Last week I did a session at Dev Day 2016 on the topic “Developing for the HoloLens”, and this post is a tutorial that is complimentary to the session I did, demonstrating the steps of how a simple holographic application can be built and deployed in the HoloLens emulator, using the tools provided by Microsoft and Unity…
- What Are Mixed Reality Applications?
- Software and Hardware Requirements for HoloLens Development
- Developing 3D Holograms using Unity HoloLens Technical Preview
- Building and Generating the VS2015 solution from Unity
- Deploying the application in the HoloLens Emulator
- Useful Links and resources
What Are Mixed Reality Applications?
In general everyone would have quite a good idea of what Virtual Reality (VR) and Augmented Reality (AR) is all about, given the AR/VR devices that have proliferated the market in recent times, plus the large number of articles on AR and VR that is available on the technical new sites, blog articles, and vendor sites out on the internet. With the introduction of the HoloLens, Microsoft created one of the most ground breaking and disruptive innovations in display technology, which introduces a new term called “Mixed Reality” into the mix (no pun intended). Virtual, augmented, and mixed reality are easy ideas to grasp if you see what they try to offer in terms of how we see the world:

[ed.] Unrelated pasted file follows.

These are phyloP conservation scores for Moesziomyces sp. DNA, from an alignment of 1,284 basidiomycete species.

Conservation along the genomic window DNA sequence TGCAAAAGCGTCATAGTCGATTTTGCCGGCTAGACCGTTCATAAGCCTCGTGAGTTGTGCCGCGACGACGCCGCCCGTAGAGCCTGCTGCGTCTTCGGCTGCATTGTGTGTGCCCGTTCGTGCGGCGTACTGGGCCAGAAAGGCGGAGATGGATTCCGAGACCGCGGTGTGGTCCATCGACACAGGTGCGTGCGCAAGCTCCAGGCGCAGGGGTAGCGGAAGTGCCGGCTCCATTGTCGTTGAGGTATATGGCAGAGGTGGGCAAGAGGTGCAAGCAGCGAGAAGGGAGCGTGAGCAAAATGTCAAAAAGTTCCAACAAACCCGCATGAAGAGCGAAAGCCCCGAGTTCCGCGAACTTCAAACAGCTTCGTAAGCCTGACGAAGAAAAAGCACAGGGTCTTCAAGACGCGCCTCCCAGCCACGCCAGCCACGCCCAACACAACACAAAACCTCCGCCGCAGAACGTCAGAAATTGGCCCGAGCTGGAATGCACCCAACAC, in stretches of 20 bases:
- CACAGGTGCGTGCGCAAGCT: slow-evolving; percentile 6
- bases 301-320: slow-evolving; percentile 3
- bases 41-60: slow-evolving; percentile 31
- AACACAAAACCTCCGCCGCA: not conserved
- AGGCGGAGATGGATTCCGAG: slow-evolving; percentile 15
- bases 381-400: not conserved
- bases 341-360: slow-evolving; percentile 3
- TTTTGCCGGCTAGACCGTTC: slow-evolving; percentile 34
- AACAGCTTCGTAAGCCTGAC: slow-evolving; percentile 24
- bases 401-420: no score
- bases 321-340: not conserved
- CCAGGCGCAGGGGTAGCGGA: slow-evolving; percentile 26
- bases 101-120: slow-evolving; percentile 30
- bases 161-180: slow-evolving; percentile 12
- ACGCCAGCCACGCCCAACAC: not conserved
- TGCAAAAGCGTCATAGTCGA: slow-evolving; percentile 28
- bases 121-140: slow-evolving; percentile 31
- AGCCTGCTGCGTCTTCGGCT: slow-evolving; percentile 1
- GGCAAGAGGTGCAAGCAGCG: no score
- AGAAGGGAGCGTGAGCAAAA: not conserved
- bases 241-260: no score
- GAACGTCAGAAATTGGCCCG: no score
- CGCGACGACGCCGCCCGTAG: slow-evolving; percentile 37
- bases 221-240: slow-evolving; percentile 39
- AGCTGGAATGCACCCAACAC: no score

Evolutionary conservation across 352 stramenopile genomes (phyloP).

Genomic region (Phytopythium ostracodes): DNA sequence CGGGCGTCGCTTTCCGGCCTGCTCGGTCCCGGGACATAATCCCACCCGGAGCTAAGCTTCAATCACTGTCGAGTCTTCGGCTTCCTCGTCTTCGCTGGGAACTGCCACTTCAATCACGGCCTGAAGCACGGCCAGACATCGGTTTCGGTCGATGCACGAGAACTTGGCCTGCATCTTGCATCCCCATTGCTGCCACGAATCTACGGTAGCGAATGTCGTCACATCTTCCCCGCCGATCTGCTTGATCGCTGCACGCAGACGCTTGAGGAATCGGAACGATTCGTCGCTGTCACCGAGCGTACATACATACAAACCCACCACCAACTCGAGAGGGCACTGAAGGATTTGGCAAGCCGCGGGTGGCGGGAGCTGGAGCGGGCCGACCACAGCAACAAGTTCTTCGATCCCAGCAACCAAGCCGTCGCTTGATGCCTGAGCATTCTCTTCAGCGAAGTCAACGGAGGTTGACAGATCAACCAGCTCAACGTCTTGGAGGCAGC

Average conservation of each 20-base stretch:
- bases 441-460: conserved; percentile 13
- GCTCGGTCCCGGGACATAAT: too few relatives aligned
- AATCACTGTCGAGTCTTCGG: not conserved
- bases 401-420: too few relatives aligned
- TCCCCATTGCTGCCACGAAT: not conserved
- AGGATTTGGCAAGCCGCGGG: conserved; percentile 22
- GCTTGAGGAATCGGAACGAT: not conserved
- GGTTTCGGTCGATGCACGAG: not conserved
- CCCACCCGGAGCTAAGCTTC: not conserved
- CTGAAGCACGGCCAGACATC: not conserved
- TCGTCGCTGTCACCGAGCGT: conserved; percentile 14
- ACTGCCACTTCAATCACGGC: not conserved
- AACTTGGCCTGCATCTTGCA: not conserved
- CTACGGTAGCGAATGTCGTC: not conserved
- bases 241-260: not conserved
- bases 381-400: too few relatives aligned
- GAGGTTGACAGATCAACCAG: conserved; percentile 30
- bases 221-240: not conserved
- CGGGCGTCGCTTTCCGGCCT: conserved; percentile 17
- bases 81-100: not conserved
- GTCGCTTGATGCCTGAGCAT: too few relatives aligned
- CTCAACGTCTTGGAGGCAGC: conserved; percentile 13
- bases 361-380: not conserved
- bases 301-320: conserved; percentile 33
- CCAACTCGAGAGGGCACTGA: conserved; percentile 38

- Virtual Reality offers the user an immersive experience, where “presence” is the key factor. The external (real) world is shut off and the virtual world takes over the user and his senses. Interestingly, these type of applications and virtual spaces have been researched from some time back (including being heavily portrayed in early sci-fi movies and books) as evidenced by this early game called ‘Dactyl Nightmare’ from the early 90’s.